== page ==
A dictionary definition of compatibility (one a, three i's !) is 'The state of being compatible; in which two or more things are able to exist or work together in combination without problems or conflict.'
There are any number of different ways to detect a compatibility match between two people. Some are based on tests and personality analysis. Some are based on random elements or just luck. Some of these are worth having a look at.
One of the more common methods to compare compatibility is to look at the zodiac or star signs of each of the people. Essentially, the logic is that people with different star signs tend to have slightly different personalities.
For example, people born under the Zodiac sign of Taurus are known to be practical, reliable people. They might be good with money and so on. People born under the sign of Capricorn are considered to be ambitious, driven and determined, but also practical and helpful. It's therefore assumed that these two personality types would fit well together.
For people that believe in horoscopes, these traits are important and can become a part of their ability to form a relationship.
This is a classic internet compatibility option. There's a lot of simple websites where you can enter either just your first name or your full name and get a compatibility match with someone else. Clearly, this kind of match is almost completely random. There is some basis that people from certain social classes might be given certain names or types of names. Therefore, someone with a posh name might be attracted to someone with a similarly posh name.
In reality, this is highly unlikely to be the case and it's much more likely to produce random results which have little basis in truth.
Another typical method for checking compatibility is looking at location and dates of birth. While this is likely to get a reasonable match in terms of finding a partner, it's not likely to get anywhere close to finding a match in terms of personality. A combination of this along with names is typical in simple internet type of matching but it's more or less completely random and not likely to produce any meaningful result.
These types of matching are based in a general way on personality types. The logic is that someone who is interested in something, let's say for example football, is likely to follow a football team or football show on Twitter. In doing so, that match gives an idea of what that person's personality type or certainly interests are. It's also true of course that looking at someone's Twitter Followers is also likely to give an idea as their personality.
This idea is hardly new and is of course the basis for most behavioural advertising techniques, particularly on social networks.
It's therefore likely to quite an easy and effective way to understand someone's personality and match this against someone else's personality. It does though require both people to be active users on a single social network and therefore provides some limitation to working effectively. If one or both users is not active then it's more likely that they ended up following a fairly random selection of people or media personalities or companies. In which case, the results are likely to reflect that random nature rather than any deep rooted personality traits.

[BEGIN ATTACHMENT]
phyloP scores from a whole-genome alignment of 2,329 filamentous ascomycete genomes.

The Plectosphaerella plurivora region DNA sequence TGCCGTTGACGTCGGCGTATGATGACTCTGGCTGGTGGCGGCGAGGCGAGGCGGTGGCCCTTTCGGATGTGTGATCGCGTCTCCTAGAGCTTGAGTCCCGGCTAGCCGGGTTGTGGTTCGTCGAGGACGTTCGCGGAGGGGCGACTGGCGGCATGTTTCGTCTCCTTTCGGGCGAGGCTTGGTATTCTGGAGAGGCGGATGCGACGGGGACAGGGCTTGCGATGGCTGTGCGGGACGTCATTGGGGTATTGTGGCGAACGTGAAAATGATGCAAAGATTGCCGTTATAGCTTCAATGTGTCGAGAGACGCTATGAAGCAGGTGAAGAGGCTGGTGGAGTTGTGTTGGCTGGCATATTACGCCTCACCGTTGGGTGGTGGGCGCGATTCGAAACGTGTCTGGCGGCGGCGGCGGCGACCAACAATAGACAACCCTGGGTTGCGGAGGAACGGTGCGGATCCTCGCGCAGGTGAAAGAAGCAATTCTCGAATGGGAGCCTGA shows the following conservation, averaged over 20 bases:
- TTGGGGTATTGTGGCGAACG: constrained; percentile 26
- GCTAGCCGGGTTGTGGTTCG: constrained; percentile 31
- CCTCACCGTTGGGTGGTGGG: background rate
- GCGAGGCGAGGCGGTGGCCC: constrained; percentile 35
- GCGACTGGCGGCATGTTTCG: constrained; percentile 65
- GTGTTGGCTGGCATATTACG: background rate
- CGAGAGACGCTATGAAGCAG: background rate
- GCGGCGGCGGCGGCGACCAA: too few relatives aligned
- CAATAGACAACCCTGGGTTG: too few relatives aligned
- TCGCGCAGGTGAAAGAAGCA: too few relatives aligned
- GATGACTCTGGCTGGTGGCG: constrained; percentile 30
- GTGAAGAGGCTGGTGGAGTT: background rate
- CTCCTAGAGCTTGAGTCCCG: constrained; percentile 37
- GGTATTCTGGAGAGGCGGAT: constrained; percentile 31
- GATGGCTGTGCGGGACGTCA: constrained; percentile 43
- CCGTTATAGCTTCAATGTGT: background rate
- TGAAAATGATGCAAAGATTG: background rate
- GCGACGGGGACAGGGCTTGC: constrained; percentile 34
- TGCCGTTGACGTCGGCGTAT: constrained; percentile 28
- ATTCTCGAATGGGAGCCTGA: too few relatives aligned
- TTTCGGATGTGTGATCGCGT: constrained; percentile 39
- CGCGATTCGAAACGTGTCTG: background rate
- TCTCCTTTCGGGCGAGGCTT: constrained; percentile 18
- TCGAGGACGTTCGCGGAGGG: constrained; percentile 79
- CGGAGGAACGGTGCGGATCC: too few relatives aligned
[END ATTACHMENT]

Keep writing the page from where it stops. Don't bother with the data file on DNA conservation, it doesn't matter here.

The basic logic behind question based matching is to ask a series of questions that will provide some insight into their personality. For example, you might ask what the person prefers to do in the evening such as 'going to the cinema' or 'staying in with Netflix'. In doing so, you build up a picture of the person as a 'going out' or 'staying in' kind of person. The logic continues from this that a person who likes going out is likely to be a good match with another person that likes going out.
It's a reliable method and can produce some good results. It has three flaws though. The first is that it doesn't always follow that two people that are exactly matched will get on with each other. In other words, just because their interests are aligned, it doesn't mean that they are 'compatible'.
The second problem is that the questions are typically leading and need careful cross referencing to produce an accurate picture of the person. People tend to understand the question quite quickly and tend to lean towards answers that reflect what they think will be a more attractive trait. For example, people tend to lean towards 'going out' rather than staying in because being sociable and outgoing is often seen as a more 'attractive' personality trait. So given a slight leaning towards 'staying in' as a personality, someone might actually go for 'going out' because they feel that's what would be more attractive. In doing so, they change the results and end up actually with a match that's not correct.Finally, the answers tend to be very polarised. Most people don't like going out or staying in all the time. The answer is more likely to be 'it depends' than anything else. However, giving an answer of 'it depends' doesn't create much of a profile so the end result tends to be very fuzzy.
There are two main types of compatibility testing on the internet. The first is one sided where you might answer a series of questions about you and a series of questions about the other person. In reality, this doesn't mean very much because there's tendency to answer on behalf of someone else through your own eyes. You are more likely to polarise the results than provide a true picture of the other person. In which case the results of one sided testing are, at best, not very good.
Taking the test from both sides where each side isn't watching can provide the most accurate method of running a compatibility test.